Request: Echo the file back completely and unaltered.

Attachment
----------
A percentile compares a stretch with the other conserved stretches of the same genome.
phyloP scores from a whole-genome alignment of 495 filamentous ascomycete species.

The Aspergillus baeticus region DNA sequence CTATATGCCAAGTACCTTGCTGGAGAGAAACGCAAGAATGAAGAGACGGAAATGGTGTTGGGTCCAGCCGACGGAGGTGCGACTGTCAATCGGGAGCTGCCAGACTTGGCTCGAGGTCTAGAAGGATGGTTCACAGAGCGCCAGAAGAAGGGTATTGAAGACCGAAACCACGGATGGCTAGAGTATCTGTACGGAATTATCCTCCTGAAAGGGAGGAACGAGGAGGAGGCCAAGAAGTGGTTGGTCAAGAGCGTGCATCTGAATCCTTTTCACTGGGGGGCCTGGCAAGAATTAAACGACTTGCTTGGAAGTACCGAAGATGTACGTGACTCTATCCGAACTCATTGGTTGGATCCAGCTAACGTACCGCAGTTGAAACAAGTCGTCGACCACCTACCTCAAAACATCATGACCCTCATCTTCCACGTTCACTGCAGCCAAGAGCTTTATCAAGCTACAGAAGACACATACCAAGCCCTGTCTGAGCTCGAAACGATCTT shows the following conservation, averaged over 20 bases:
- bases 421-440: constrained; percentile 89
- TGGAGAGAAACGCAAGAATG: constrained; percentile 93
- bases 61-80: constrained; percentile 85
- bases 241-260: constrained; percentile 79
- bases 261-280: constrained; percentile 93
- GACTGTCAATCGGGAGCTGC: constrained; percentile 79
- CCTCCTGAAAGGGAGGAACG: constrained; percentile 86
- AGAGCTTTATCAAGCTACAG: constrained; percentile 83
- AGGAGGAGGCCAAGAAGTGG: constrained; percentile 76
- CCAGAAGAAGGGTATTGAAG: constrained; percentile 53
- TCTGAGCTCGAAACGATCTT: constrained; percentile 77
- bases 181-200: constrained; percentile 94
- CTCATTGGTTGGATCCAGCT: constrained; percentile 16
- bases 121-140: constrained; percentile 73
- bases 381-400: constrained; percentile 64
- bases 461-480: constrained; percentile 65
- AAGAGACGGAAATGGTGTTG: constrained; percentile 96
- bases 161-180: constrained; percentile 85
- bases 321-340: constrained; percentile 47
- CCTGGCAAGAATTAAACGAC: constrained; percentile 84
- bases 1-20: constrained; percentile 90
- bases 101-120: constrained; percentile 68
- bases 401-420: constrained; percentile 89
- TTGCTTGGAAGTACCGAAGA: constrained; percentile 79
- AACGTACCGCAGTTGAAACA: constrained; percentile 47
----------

A percentile compares a stretch with the other conserved stretches of the same genome.
phyloP scores from a whole-genome alignment of 495 filamentous ascomycete species.

The Aspergillus baeticus region DNA sequence CTATATGCCAAGTACCTTGCTGGAGAGAAACGCAAGAATGAAGAGACGGAAATGGTGTTGGGTCCAGCCGACGGAGGTGCGACTGTCAATCGGGAGCTGCCAGACTTGGCTCGAGGTCTAGAAGGATGGTTCACAGAGCGCCAGAAGAAGGGTATTGAAGACCGAAACCACGGATGGCTAGAGTATCTGTACGGAATTATCCTCCTGAAAGGGAGGAACGAGGAGGAGGCCAAGAAGTGGTTGGTCAAGAGCGTGCATCTGAATCCTTTTCACTGGGGGGCCTGGCAAGAATTAAACGACTTGCTTGGAAGTACCGAAGATGTACGTGACTCTATCCGAACTCATTGGTTGGATCCAGCTAACGTACCGCAGTTGAAACAAGTCGTCGACCACCTACCTCAAAACATCATGACCCTCATCTTCCACGTTCACTGCAGCCAAGAGCTTTATCAAGCTACAGAAGACACATACCAAGCCCTGTCTGAGCTCGAAACGATCTT shows the following conservation, averaged over 20 bases:
- bases 421-440: constrained; percentile 89
- TGGAGAGAAACGCAAGAATG: constrained; percentile 93
- bases 61-80: constrained; percentile 85
- bases 241-260: constrained; percentile 79
- bases 261-280: constrained; percentile 93
- GACTGTCAATCGGGAGCTGC: constrained; percentile 79
- CCTCCTGAAAGGGAGGAACG: constrained; percentile 86
- AGAGCTTTATCAAGCTACAG: constrained; percentile 83
- AGGAGGAGGCCAAGAAGTGG: constrained; percentile 76
- CCAGAAGAAGGGTATTGAAG: constrained; percentile 53
- TCTGAGCTCGAAACGATCTT: constrained; percentile 77
- bases 181-200: constrained; percentile 94
- CTCATTGGTTGGATCCAGCT: constrained; percentile 16
- bases 121-140: constrained; percentile 73
- bases 381-400: constrained; percentile 64
- bases 461-480: constrained; percentile 65
- AAGAGACGGAAATGGTGTTG: constrained; percentile 96
- bases 161-180: constrained; percentile 85
- bases 321-340: constrained; percentile 47
- CCTGGCAAGAATTAAACGAC: constrained; percentile 84
- bases 1-20: constrained; percentile 90
- bases 101-120: constrained; percentile 68
- bases 401-420: constrained; percentile 89
- TTGCTTGGAAGTACCGAAGA: constrained; percentile 79
- AACGTACCGCAGTTGAAACA: constrained; percentile 47